“Law and Order” and “Tough-on-Crime” Themes Persist in State Supreme Court Elections
On November 3, 30states held state supreme court elections. As the Marshall Project reports, the many of these races featured “law and order” and “tough-on-crime” rhetoric despite months of protests that took place over the summer about inequities in the criminal legal system.
In Illinois, for example, a dark money group called the “Clean Courts Committee” ran an ad against Illinois Supreme Court Justice Thomas Kilbride asking “what kind of judge releases child rapists?,” while Justice Kilbride spent $432,690 on an ad saying he was “endorsed by law enforcement for being tough on crime and political corruption.” Ads with similar themes were also run in Michigan, North Carolina, and Ohio.
For this year’s election cycle, there was only one state supreme court candidate who criticized his opponent for being too tough on crime: Nevada state supreme court candidate Ozzie Fumo. Fumo, a defense attorney and Nevada state assembly member, ran an ad condemning his opponent, district court judge Douglas Herndon, for prosecuting an individual who was later proven innocent. Herndon, who was backed by Republican donor Sheldon Adelson, outspent Fumo by $300,000 and ultimately prevailed.
Michigan Supreme Court Flips to Democratic Control
On November 3, two candidates endorsed by the Democratic party won seats on the Michigan Supreme Court, flipping the court’s partisan balance to a 4–3 Democratic majority.
Six candidates vied for the two seats. Chief Justice Bridget Mary McCormack retained her seat and attorney Elizabeth Welch won the seat vacated by conservative Justice Stephen Markman. In all, $1.46 million was spent on television ads in the race, nearly $1.4 million of which was spent in favor of McCormack and Welch. Michigan Live reports that by the end of October, the two Democratic victors benefitted from over $4 million in outside spending (including spending on TV ads, mail, digital advertising, and more), while their Republican opponents had about $1.3 million combined.
Michigan is due to redraw its districts in 2021 using a recently adopted independent commission and experts have said that the outcome of this election could have a significant influence ensuring that the process is faithfully implemented.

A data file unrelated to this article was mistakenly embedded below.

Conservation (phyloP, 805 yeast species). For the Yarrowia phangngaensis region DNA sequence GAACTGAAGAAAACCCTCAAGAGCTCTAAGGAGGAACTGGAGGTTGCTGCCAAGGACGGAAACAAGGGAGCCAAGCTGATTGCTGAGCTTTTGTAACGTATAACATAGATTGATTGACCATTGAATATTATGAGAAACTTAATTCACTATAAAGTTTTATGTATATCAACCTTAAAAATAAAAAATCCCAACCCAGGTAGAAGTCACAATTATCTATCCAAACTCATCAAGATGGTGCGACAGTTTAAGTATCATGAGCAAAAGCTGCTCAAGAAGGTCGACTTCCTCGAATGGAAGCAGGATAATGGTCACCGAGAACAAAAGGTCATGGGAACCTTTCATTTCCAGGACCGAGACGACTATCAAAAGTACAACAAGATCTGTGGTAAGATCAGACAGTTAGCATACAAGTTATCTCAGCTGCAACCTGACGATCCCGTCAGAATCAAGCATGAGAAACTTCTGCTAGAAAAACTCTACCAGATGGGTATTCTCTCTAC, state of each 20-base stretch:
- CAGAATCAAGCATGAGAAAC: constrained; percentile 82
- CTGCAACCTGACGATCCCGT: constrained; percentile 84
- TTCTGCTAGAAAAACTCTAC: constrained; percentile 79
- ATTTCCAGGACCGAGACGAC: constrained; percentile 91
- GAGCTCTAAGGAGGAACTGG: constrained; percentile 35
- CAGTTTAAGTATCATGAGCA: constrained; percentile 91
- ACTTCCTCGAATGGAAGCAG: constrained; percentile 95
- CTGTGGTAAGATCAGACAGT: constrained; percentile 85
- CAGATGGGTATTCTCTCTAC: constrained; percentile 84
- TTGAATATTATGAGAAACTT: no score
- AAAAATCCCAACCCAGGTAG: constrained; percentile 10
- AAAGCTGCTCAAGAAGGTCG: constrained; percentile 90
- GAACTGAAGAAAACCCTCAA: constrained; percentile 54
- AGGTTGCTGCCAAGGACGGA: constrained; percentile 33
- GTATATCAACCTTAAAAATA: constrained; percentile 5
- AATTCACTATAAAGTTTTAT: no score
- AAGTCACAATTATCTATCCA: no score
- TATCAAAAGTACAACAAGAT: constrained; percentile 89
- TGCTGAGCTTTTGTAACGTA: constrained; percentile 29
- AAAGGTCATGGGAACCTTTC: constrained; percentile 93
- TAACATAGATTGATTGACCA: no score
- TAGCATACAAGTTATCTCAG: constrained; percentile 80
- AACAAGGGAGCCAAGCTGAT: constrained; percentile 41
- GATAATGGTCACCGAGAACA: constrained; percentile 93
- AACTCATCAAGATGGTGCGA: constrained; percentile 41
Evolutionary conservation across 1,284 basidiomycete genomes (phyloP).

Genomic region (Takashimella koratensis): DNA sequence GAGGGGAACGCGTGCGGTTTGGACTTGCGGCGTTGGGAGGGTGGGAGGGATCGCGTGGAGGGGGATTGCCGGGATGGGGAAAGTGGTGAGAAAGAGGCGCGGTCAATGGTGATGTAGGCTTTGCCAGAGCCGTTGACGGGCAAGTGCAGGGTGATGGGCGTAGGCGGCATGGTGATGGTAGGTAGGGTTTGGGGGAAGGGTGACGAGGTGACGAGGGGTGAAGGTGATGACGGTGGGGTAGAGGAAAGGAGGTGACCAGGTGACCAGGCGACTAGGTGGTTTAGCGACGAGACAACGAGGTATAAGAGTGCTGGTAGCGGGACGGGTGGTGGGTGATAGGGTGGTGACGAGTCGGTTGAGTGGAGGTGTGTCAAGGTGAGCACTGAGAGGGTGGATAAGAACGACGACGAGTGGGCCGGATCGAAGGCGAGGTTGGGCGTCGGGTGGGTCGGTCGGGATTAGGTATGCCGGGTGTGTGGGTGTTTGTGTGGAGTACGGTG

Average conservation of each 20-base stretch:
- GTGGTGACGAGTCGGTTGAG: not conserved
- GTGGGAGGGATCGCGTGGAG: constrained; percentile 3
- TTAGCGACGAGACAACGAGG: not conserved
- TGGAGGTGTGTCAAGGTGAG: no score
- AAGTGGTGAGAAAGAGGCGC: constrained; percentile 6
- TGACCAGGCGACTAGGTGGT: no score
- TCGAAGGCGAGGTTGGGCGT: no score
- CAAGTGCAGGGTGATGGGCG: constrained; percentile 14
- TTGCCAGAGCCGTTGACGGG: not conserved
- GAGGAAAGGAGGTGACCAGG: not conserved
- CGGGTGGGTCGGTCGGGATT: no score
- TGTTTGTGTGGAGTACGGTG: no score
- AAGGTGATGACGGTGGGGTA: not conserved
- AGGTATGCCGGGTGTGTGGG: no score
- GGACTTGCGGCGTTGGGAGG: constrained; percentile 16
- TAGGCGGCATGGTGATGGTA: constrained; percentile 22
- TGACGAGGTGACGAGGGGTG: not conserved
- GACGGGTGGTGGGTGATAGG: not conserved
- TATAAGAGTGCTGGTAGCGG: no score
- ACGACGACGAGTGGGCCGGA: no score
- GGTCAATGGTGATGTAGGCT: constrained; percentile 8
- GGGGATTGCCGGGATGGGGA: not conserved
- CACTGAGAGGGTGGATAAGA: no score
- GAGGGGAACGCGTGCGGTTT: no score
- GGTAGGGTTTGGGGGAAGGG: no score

Last year, a federal court ordered the Michigan legislature to redraw the state’s district lines, finding that they were drawn to favor Republicans. The U.S. Supreme Court vacated that decision in light of its ruling that federal courts cannot decide partisan gerrymandering cases. Now, a Democratic Michigan Supreme Court could “reduce [partisan] gerrymandering,” according to Leah Litman, a law professor at the University of Michigan.
Illinois Supreme Court Justice Kilbride Ousted in Record-Breaking Retention Election
Illinois Supreme Court Justice Thomas Kilbride conceded defeat on November 3 after failing to receive the 60 percent of the vote required for him to remain on the court for a third 10-year term. Kilbride, who first joined the court in 2000, received only 56 percent of the vote, according to the New York Times.
According to the Chicago Tribune, spending against and in support of Kilbride’s retention reached a record-setting $10.7 million because the outcome of his election could upend the court’s 4–3 Democratic majority. Kilbride was accused by opponents of being beholden to state House Speaker Mike Madigan, who has contributed $2.6 million to Kilbride over the years and is under federal investigation..”
On November 10, the Illinois Supreme Court voted unanimously to appoint appellate court Judge Robert Carter, elected to the bench as a Democrat, to serve as Kilbride’s replacement until a new justice is elected in 2022. With Carter’s appointment, the court remains at a 4–3 Democratic majority until that election.
Kentucky Voters Reject Ballot Initiative to Increase Terms and Qualifications for District Judges
Nearly 70 percent of voters in Kentucky rejected a constitutional amendment on November 3 that would have extended the terms of district court judges, who handle a range of cases from juvenile matters to misdemeanors, traffic offenses, and small civil cases, from four years to eight. The amendment would have also increased the amount of legal experience required for district court judges from two years to eight years.
Supporters of the amendment argued it would attract more diverse and qualified candidates, and that these changes were necessary because district courts handle 92% of all cases in the state’s court of justice and their caseloads have gotten more demanding. Opponents of the amendment said these changes would deter rural applicants and make district court judges less accountable to voters because they would not be able to weigh in on their performance as often.
J. Foster Cotthoff, a district judge and president of the Kentucky District Judges Association, said one reason the amendment failed was because proponents did not have enough resources to educate voters. He also said it seemed like voters did not want longer terms for district court judges.